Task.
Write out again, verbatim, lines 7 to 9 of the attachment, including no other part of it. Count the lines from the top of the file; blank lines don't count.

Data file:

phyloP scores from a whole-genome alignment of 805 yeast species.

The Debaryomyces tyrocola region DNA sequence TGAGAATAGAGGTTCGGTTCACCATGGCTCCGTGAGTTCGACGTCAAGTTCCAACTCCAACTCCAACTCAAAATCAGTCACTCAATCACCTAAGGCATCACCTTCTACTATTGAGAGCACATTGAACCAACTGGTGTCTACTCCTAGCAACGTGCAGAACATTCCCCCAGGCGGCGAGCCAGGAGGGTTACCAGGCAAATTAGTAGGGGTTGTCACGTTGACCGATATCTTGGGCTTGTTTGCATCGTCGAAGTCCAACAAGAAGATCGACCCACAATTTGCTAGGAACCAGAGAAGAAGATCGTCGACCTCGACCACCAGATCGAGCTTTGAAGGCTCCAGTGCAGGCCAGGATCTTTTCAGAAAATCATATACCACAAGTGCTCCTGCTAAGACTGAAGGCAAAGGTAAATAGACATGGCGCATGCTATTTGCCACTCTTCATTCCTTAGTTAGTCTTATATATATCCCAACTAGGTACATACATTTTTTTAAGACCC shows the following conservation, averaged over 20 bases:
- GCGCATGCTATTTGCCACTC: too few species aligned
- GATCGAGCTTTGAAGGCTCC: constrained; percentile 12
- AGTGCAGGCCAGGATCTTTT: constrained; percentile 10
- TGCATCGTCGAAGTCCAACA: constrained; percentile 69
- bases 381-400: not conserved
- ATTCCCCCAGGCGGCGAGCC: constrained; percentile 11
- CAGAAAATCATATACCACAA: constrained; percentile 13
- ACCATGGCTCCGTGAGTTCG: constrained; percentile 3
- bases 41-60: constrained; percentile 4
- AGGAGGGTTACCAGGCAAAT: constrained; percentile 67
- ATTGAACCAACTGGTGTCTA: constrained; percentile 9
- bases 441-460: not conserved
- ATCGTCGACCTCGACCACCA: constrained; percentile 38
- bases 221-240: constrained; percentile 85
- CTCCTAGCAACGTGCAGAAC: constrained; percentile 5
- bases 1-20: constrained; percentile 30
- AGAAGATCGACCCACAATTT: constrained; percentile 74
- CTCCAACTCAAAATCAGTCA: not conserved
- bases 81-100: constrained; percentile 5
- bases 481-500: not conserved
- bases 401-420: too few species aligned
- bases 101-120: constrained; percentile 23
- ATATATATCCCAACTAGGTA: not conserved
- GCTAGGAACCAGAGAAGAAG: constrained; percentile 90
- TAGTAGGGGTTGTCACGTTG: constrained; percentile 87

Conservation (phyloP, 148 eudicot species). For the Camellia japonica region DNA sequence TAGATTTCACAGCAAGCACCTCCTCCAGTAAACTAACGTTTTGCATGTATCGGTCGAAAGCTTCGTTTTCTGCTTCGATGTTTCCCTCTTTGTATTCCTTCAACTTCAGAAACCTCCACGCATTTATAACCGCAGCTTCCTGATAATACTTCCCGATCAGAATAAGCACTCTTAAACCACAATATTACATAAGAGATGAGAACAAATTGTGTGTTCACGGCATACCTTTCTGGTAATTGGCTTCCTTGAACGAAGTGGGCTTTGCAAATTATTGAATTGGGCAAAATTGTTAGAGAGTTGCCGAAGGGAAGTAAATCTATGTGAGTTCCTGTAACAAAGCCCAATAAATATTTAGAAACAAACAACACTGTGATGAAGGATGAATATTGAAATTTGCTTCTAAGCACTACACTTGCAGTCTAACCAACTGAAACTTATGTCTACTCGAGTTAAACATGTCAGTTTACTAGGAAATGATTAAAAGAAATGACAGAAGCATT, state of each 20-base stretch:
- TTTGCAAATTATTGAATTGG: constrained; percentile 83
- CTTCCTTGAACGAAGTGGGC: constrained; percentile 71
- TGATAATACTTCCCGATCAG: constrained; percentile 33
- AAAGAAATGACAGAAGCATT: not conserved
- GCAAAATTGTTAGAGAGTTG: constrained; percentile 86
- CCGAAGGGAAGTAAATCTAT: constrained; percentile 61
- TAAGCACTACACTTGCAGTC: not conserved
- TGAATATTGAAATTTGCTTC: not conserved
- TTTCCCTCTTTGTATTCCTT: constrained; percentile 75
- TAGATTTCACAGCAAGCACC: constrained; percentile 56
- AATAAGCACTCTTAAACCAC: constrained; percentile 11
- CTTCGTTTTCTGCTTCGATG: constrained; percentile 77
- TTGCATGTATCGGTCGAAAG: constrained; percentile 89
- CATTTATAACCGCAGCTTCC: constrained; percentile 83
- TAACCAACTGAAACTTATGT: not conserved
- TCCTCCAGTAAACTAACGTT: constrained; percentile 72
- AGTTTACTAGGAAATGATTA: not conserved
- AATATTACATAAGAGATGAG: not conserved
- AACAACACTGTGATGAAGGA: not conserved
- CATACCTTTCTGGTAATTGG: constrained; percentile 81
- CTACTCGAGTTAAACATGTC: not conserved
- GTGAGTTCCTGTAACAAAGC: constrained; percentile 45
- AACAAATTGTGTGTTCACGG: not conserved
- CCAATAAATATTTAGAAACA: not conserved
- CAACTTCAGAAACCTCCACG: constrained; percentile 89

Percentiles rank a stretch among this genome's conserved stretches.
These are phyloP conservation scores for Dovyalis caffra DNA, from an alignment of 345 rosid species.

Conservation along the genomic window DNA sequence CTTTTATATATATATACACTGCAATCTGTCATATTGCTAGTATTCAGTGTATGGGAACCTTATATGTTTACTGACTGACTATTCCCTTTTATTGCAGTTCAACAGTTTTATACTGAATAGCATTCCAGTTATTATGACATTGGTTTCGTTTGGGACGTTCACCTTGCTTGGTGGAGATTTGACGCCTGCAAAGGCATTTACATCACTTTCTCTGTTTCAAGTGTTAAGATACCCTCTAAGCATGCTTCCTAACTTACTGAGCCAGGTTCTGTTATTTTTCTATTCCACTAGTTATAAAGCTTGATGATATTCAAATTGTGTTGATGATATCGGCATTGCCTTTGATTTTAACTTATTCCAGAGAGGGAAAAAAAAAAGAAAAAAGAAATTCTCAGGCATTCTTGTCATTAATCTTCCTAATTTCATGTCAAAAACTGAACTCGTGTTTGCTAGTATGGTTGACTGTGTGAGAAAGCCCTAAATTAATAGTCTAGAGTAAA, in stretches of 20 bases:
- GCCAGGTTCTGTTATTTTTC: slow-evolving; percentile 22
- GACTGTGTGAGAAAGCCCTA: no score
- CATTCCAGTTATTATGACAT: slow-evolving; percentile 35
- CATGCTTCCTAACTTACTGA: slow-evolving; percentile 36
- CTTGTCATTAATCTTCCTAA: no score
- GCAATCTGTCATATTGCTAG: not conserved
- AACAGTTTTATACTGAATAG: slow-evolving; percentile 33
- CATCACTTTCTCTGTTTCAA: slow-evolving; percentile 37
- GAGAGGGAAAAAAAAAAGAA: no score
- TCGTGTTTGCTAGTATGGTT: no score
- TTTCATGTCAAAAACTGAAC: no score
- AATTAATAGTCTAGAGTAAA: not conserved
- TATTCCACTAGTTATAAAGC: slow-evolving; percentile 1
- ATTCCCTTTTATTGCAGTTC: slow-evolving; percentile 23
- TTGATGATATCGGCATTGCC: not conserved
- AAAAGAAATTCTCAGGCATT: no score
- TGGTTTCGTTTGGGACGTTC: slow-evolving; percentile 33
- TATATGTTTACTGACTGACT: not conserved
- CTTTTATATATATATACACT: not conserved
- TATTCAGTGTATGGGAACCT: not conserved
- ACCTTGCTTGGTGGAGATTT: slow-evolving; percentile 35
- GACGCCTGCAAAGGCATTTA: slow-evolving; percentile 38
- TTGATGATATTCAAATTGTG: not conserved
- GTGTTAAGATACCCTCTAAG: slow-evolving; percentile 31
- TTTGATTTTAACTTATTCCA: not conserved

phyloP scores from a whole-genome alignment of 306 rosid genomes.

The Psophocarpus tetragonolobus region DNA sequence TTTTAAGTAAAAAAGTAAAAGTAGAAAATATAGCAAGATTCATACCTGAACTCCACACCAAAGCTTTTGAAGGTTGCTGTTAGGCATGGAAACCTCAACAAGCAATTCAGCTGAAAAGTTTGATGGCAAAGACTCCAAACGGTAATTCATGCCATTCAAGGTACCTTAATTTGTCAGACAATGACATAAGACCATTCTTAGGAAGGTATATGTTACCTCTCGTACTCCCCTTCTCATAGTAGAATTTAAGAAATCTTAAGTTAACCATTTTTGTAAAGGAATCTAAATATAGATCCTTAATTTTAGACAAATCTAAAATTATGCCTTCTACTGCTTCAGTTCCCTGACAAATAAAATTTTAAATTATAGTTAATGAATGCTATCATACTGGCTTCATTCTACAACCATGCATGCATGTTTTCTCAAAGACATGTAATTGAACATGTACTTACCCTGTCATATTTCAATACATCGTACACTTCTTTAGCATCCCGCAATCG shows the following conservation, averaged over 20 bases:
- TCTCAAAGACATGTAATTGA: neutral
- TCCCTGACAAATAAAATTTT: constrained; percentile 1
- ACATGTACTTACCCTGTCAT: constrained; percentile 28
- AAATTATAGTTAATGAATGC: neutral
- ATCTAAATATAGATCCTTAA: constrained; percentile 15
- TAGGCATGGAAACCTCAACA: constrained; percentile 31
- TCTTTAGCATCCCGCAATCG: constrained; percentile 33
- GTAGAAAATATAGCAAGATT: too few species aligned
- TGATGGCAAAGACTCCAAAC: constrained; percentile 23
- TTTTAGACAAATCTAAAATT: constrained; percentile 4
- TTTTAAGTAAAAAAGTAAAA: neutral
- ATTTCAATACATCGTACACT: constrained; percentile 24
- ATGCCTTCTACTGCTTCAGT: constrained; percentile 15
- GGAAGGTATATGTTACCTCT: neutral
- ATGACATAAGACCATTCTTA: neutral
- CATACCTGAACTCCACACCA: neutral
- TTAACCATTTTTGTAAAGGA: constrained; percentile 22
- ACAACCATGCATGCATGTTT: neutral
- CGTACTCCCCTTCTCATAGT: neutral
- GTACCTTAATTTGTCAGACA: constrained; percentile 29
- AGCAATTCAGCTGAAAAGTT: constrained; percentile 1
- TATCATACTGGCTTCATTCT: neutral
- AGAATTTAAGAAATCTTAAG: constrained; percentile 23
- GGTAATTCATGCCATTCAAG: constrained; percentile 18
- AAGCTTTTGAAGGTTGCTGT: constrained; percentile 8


- bases 381-400: not conserved
- ATTCCCCCAGGCGGCGAGCC: constrained; percentile 11
- CAGAAAATCATATACCACAA: constrained; percentile 13